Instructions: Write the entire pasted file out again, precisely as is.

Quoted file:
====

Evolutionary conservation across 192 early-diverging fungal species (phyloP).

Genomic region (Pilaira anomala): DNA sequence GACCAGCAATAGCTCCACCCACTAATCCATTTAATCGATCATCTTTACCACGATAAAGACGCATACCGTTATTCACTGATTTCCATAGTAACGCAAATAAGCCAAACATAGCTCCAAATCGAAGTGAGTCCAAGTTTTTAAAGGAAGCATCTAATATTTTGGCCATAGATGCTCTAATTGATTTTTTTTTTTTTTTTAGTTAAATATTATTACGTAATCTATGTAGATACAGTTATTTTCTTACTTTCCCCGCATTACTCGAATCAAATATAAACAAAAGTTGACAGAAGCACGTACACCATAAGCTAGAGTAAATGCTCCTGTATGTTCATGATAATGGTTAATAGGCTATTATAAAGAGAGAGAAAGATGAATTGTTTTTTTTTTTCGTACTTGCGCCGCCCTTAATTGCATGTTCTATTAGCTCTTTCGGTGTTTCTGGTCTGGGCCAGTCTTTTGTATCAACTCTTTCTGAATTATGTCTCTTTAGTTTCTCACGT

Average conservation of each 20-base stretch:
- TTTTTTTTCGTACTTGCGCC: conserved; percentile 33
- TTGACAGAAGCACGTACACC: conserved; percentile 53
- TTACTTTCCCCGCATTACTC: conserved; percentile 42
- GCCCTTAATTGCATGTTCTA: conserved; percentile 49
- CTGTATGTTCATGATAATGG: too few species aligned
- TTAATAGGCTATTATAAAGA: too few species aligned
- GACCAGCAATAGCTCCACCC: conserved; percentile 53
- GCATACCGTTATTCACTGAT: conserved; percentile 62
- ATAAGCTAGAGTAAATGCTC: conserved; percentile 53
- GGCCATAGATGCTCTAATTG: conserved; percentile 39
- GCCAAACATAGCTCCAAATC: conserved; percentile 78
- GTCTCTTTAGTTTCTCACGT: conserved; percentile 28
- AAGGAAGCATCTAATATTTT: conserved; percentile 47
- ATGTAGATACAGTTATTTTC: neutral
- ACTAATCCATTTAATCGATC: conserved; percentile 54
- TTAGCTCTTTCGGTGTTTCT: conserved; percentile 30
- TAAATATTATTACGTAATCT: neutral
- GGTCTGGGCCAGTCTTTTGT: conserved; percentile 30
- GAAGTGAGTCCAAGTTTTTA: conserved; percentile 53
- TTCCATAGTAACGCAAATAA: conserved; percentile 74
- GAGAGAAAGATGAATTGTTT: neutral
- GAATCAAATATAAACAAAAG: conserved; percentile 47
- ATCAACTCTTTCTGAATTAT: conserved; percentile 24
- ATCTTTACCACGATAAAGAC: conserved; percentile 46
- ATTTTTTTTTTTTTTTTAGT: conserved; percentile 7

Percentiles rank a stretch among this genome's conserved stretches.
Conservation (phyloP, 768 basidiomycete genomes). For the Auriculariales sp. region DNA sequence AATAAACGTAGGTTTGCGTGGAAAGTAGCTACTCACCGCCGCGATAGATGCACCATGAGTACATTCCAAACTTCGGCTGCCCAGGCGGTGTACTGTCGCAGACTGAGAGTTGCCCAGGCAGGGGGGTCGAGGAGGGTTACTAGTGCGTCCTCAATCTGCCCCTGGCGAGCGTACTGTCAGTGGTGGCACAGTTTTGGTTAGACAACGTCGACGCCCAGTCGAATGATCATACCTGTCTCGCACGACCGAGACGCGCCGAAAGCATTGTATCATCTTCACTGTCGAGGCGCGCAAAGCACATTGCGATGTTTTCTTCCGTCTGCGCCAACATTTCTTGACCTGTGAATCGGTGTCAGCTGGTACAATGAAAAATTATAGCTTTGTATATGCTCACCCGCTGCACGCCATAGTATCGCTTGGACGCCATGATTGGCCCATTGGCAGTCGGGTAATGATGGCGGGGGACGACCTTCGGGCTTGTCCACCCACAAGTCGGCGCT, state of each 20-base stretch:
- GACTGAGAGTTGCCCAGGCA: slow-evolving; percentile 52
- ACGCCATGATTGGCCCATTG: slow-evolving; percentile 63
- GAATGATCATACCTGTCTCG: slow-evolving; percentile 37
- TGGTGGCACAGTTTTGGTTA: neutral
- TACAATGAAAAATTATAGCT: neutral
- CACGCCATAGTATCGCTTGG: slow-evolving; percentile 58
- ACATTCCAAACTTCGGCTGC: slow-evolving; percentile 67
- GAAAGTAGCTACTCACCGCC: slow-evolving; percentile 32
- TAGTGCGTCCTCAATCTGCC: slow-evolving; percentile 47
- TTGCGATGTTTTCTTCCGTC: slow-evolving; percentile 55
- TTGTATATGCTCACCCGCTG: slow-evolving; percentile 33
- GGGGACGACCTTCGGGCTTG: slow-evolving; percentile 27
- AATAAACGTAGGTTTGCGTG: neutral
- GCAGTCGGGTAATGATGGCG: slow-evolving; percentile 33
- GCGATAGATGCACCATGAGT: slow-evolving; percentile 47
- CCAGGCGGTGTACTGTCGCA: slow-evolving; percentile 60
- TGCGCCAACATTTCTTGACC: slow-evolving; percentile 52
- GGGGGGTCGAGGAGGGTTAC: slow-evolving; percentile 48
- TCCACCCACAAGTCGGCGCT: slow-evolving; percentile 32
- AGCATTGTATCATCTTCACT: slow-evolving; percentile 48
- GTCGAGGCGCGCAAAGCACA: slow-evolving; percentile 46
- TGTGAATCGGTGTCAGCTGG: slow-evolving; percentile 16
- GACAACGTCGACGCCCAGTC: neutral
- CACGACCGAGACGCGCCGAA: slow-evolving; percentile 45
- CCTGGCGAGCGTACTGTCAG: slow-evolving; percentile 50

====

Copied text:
Evolutionary conservation across 192 early-diverging fungal species (phyloP).

Genomic region (Pilaira anomala): DNA sequence GACCAGCAATAGCTCCACCCACTAATCCATTTAATCGATCATCTTTACCACGATAAAGACGCATACCGTTATTCACTGATTTCCATAGTAACGCAAATAAGCCAAACATAGCTCCAAATCGAAGTGAGTCCAAGTTTTTAAAGGAAGCATCTAATATTTTGGCCATAGATGCTCTAATTGATTTTTTTTTTTTTTTTAGTTAAATATTATTACGTAATCTATGTAGATACAGTTATTTTCTTACTTTCCCCGCATTACTCGAATCAAATATAAACAAAAGTTGACAGAAGCACGTACACCATAAGCTAGAGTAAATGCTCCTGTATGTTCATGATAATGGTTAATAGGCTATTATAAAGAGAGAGAAAGATGAATTGTTTTTTTTTTTCGTACTTGCGCCGCCCTTAATTGCATGTTCTATTAGCTCTTTCGGTGTTTCTGGTCTGGGCCAGTCTTTTGTATCAACTCTTTCTGAATTATGTCTCTTTAGTTTCTCACGT

Average conservation of each 20-base stretch:
- TTTTTTTTCGTACTTGCGCC: conserved; percentile 33
- TTGACAGAAGCACGTACACC: conserved; percentile 53
- TTACTTTCCCCGCATTACTC: conserved; percentile 42
- GCCCTTAATTGCATGTTCTA: conserved; percentile 49
- CTGTATGTTCATGATAATGG: too few species aligned
- TTAATAGGCTATTATAAAGA: too few species aligned
- GACCAGCAATAGCTCCACCC: conserved; percentile 53
- GCATACCGTTATTCACTGAT: conserved; percentile 62
- ATAAGCTAGAGTAAATGCTC: conserved; percentile 53
- GGCCATAGATGCTCTAATTG: conserved; percentile 39
- GCCAAACATAGCTCCAAATC: conserved; percentile 78
- GTCTCTTTAGTTTCTCACGT: conserved; percentile 28
- AAGGAAGCATCTAATATTTT: conserved; percentile 47
- ATGTAGATACAGTTATTTTC: neutral
- ACTAATCCATTTAATCGATC: conserved; percentile 54
- TTAGCTCTTTCGGTGTTTCT: conserved; percentile 30
- TAAATATTATTACGTAATCT: neutral
- GGTCTGGGCCAGTCTTTTGT: conserved; percentile 30
- GAAGTGAGTCCAAGTTTTTA: conserved; percentile 53
- TTCCATAGTAACGCAAATAA: conserved; percentile 74
- GAGAGAAAGATGAATTGTTT: neutral
- GAATCAAATATAAACAAAAG: conserved; percentile 47
- ATCAACTCTTTCTGAATTAT: conserved; percentile 24
- ATCTTTACCACGATAAAGAC: conserved; percentile 46
- ATTTTTTTTTTTTTTTTAGT: conserved; percentile 7

Percentiles rank a stretch among this genome's conserved stretches.
Conservation (phyloP, 768 basidiomycete genomes). For the Auriculariales sp. region DNA sequence AATAAACGTAGGTTTGCGTGGAAAGTAGCTACTCACCGCCGCGATAGATGCACCATGAGTACATTCCAAACTTCGGCTGCCCAGGCGGTGTACTGTCGCAGACTGAGAGTTGCCCAGGCAGGGGGGTCGAGGAGGGTTACTAGTGCGTCCTCAATCTGCCCCTGGCGAGCGTACTGTCAGTGGTGGCACAGTTTTGGTTAGACAACGTCGACGCCCAGTCGAATGATCATACCTGTCTCGCACGACCGAGACGCGCCGAAAGCATTGTATCATCTTCACTGTCGAGGCGCGCAAAGCACATTGCGATGTTTTCTTCCGTCTGCGCCAACATTTCTTGACCTGTGAATCGGTGTCAGCTGGTACAATGAAAAATTATAGCTTTGTATATGCTCACCCGCTGCACGCCATAGTATCGCTTGGACGCCATGATTGGCCCATTGGCAGTCGGGTAATGATGGCGGGGGACGACCTTCGGGCTTGTCCACCCACAAGTCGGCGCT, state of each 20-base stretch:
- GACTGAGAGTTGCCCAGGCA: slow-evolving; percentile 52
- ACGCCATGATTGGCCCATTG: slow-evolving; percentile 63
- GAATGATCATACCTGTCTCG: slow-evolving; percentile 37
- TGGTGGCACAGTTTTGGTTA: neutral
- TACAATGAAAAATTATAGCT: neutral
- CACGCCATAGTATCGCTTGG: slow-evolving; percentile 58
- ACATTCCAAACTTCGGCTGC: slow-evolving; percentile 67
- GAAAGTAGCTACTCACCGCC: slow-evolving; percentile 32
- TAGTGCGTCCTCAATCTGCC: slow-evolving; percentile 47
- TTGCGATGTTTTCTTCCGTC: slow-evolving; percentile 55
- TTGTATATGCTCACCCGCTG: slow-evolving; percentile 33
- GGGGACGACCTTCGGGCTTG: slow-evolving; percentile 27
- AATAAACGTAGGTTTGCGTG: neutral
- GCAGTCGGGTAATGATGGCG: slow-evolving; percentile 33
- GCGATAGATGCACCATGAGT: slow-evolving; percentile 47
- CCAGGCGGTGTACTGTCGCA: slow-evolving; percentile 60
- TGCGCCAACATTTCTTGACC: slow-evolving; percentile 52
- GGGGGGTCGAGGAGGGTTAC: slow-evolving; percentile 48
- TCCACCCACAAGTCGGCGCT: slow-evolving; percentile 32
- AGCATTGTATCATCTTCACT: slow-evolving; percentile 48
- GTCGAGGCGCGCAAAGCACA: slow-evolving; percentile 46
- TGTGAATCGGTGTCAGCTGG: slow-evolving; percentile 16
- GACAACGTCGACGCCCAGTC: neutral
- CACGACCGAGACGCGCCGAA: slow-evolving; percentile 45
- CCTGGCGAGCGTACTGTCAG: slow-evolving; percentile 50